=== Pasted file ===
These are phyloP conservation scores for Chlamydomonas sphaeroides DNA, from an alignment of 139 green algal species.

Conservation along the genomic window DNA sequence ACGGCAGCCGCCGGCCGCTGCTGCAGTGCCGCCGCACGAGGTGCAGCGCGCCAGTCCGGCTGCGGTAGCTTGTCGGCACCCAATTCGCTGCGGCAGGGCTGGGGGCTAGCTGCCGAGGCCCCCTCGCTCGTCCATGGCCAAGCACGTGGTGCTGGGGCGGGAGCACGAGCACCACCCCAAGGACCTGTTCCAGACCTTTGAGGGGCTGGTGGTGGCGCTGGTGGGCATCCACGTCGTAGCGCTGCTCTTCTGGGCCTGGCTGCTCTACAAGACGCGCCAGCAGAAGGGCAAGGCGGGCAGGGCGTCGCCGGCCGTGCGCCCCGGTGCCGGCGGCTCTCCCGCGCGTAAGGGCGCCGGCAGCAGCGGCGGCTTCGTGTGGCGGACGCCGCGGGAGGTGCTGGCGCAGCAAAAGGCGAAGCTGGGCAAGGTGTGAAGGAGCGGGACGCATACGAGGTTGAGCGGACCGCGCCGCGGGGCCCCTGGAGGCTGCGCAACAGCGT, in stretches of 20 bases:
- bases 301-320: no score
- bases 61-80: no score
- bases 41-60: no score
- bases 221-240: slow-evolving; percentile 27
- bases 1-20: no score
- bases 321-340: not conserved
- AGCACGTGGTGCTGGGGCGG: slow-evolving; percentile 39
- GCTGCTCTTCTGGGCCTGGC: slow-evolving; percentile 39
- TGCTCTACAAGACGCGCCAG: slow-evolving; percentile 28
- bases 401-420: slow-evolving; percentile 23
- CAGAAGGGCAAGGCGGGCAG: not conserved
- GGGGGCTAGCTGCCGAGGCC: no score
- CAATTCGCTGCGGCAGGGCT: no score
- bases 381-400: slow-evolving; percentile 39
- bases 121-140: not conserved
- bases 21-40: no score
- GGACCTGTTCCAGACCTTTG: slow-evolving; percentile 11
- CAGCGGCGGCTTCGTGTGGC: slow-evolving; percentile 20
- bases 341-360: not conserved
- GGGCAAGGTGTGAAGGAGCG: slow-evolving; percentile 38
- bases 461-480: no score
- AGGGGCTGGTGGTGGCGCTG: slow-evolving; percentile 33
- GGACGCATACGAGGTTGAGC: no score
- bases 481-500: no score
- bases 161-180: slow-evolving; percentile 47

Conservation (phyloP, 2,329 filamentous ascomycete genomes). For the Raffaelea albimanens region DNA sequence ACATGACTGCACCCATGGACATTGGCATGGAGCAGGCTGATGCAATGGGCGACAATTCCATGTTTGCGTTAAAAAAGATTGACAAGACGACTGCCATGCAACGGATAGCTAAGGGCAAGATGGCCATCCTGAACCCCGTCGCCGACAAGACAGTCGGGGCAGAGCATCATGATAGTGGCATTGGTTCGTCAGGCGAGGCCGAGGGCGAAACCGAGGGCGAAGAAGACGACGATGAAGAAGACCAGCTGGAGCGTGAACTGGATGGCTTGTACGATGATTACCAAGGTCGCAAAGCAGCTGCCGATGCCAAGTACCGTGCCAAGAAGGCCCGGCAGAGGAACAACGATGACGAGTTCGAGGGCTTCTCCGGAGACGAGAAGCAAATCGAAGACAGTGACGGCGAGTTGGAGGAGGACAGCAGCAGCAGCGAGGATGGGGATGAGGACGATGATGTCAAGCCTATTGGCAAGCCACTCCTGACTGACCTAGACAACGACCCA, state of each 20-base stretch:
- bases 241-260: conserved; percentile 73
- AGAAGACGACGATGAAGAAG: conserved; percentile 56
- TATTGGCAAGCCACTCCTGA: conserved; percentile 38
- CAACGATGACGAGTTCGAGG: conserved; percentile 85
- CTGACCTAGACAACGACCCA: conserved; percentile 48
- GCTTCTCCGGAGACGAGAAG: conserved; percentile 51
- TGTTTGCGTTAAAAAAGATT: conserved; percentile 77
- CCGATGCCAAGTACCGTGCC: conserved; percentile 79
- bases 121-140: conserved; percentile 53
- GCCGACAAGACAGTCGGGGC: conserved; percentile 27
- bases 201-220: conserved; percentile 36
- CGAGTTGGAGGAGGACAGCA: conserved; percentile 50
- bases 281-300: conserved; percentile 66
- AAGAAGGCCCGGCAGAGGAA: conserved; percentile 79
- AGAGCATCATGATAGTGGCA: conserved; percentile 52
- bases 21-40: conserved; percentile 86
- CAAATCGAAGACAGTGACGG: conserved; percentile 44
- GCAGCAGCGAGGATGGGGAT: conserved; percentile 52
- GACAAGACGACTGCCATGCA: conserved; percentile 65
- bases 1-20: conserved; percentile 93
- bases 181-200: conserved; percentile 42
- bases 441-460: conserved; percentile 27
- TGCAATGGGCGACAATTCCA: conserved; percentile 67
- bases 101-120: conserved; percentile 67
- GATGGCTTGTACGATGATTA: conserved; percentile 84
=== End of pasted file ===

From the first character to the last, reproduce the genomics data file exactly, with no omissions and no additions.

These are phyloP conservation scores for Chlamydomonas sphaeroides DNA, from an alignment of 139 green algal species.

Conservation along the genomic window DNA sequence ACGGCAGCCGCCGGCCGCTGCTGCAGTGCCGCCGCACGAGGTGCAGCGCGCCAGTCCGGCTGCGGTAGCTTGTCGGCACCCAATTCGCTGCGGCAGGGCTGGGGGCTAGCTGCCGAGGCCCCCTCGCTCGTCCATGGCCAAGCACGTGGTGCTGGGGCGGGAGCACGAGCACCACCCCAAGGACCTGTTCCAGACCTTTGAGGGGCTGGTGGTGGCGCTGGTGGGCATCCACGTCGTAGCGCTGCTCTTCTGGGCCTGGCTGCTCTACAAGACGCGCCAGCAGAAGGGCAAGGCGGGCAGGGCGTCGCCGGCCGTGCGCCCCGGTGCCGGCGGCTCTCCCGCGCGTAAGGGCGCCGGCAGCAGCGGCGGCTTCGTGTGGCGGACGCCGCGGGAGGTGCTGGCGCAGCAAAAGGCGAAGCTGGGCAAGGTGTGAAGGAGCGGGACGCATACGAGGTTGAGCGGACCGCGCCGCGGGGCCCCTGGAGGCTGCGCAACAGCGT, in stretches of 20 bases:
- bases 301-320: no score
- bases 61-80: no score
- bases 41-60: no score
- bases 221-240: slow-evolving; percentile 27
- bases 1-20: no score
- bases 321-340: not conserved
- AGCACGTGGTGCTGGGGCGG: slow-evolving; percentile 39
- GCTGCTCTTCTGGGCCTGGC: slow-evolving; percentile 39
- TGCTCTACAAGACGCGCCAG: slow-evolving; percentile 28
- bases 401-420: slow-evolving; percentile 23
- CAGAAGGGCAAGGCGGGCAG: not conserved
- GGGGGCTAGCTGCCGAGGCC: no score
- CAATTCGCTGCGGCAGGGCT: no score
- bases 381-400: slow-evolving; percentile 39
- bases 121-140: not conserved
- bases 21-40: no score
- GGACCTGTTCCAGACCTTTG: slow-evolving; percentile 11
- CAGCGGCGGCTTCGTGTGGC: slow-evolving; percentile 20
- bases 341-360: not conserved
- GGGCAAGGTGTGAAGGAGCG: slow-evolving; percentile 38
- bases 461-480: no score
- AGGGGCTGGTGGTGGCGCTG: slow-evolving; percentile 33
- GGACGCATACGAGGTTGAGC: no score
- bases 481-500: no score
- bases 161-180: slow-evolving; percentile 47

Conservation (phyloP, 2,329 filamentous ascomycete genomes). For the Raffaelea albimanens region DNA sequence ACATGACTGCACCCATGGACATTGGCATGGAGCAGGCTGATGCAATGGGCGACAATTCCATGTTTGCGTTAAAAAAGATTGACAAGACGACTGCCATGCAACGGATAGCTAAGGGCAAGATGGCCATCCTGAACCCCGTCGCCGACAAGACAGTCGGGGCAGAGCATCATGATAGTGGCATTGGTTCGTCAGGCGAGGCCGAGGGCGAAACCGAGGGCGAAGAAGACGACGATGAAGAAGACCAGCTGGAGCGTGAACTGGATGGCTTGTACGATGATTACCAAGGTCGCAAAGCAGCTGCCGATGCCAAGTACCGTGCCAAGAAGGCCCGGCAGAGGAACAACGATGACGAGTTCGAGGGCTTCTCCGGAGACGAGAAGCAAATCGAAGACAGTGACGGCGAGTTGGAGGAGGACAGCAGCAGCAGCGAGGATGGGGATGAGGACGATGATGTCAAGCCTATTGGCAAGCCACTCCTGACTGACCTAGACAACGACCCA, state of each 20-base stretch:
- bases 241-260: conserved; percentile 73
- AGAAGACGACGATGAAGAAG: conserved; percentile 56
- TATTGGCAAGCCACTCCTGA: conserved; percentile 38
- CAACGATGACGAGTTCGAGG: conserved; percentile 85
- CTGACCTAGACAACGACCCA: conserved; percentile 48
- GCTTCTCCGGAGACGAGAAG: conserved; percentile 51
- TGTTTGCGTTAAAAAAGATT: conserved; percentile 77
- CCGATGCCAAGTACCGTGCC: conserved; percentile 79
- bases 121-140: conserved; percentile 53
- GCCGACAAGACAGTCGGGGC: conserved; percentile 27
- bases 201-220: conserved; percentile 36
- CGAGTTGGAGGAGGACAGCA: conserved; percentile 50
- bases 281-300: conserved; percentile 66
- AAGAAGGCCCGGCAGAGGAA: conserved; percentile 79
- AGAGCATCATGATAGTGGCA: conserved; percentile 52
- bases 21-40: conserved; percentile 86
- CAAATCGAAGACAGTGACGG: conserved; percentile 44
- GCAGCAGCGAGGATGGGGAT: conserved; percentile 52
- GACAAGACGACTGCCATGCA: conserved; percentile 65
- bases 1-20: conserved; percentile 93
- bases 181-200: conserved; percentile 42
- bases 441-460: conserved; percentile 27
- TGCAATGGGCGACAATTCCA: conserved; percentile 67
- bases 101-120: conserved; percentile 67
- GATGGCTTGTACGATGATTA: conserved; percentile 84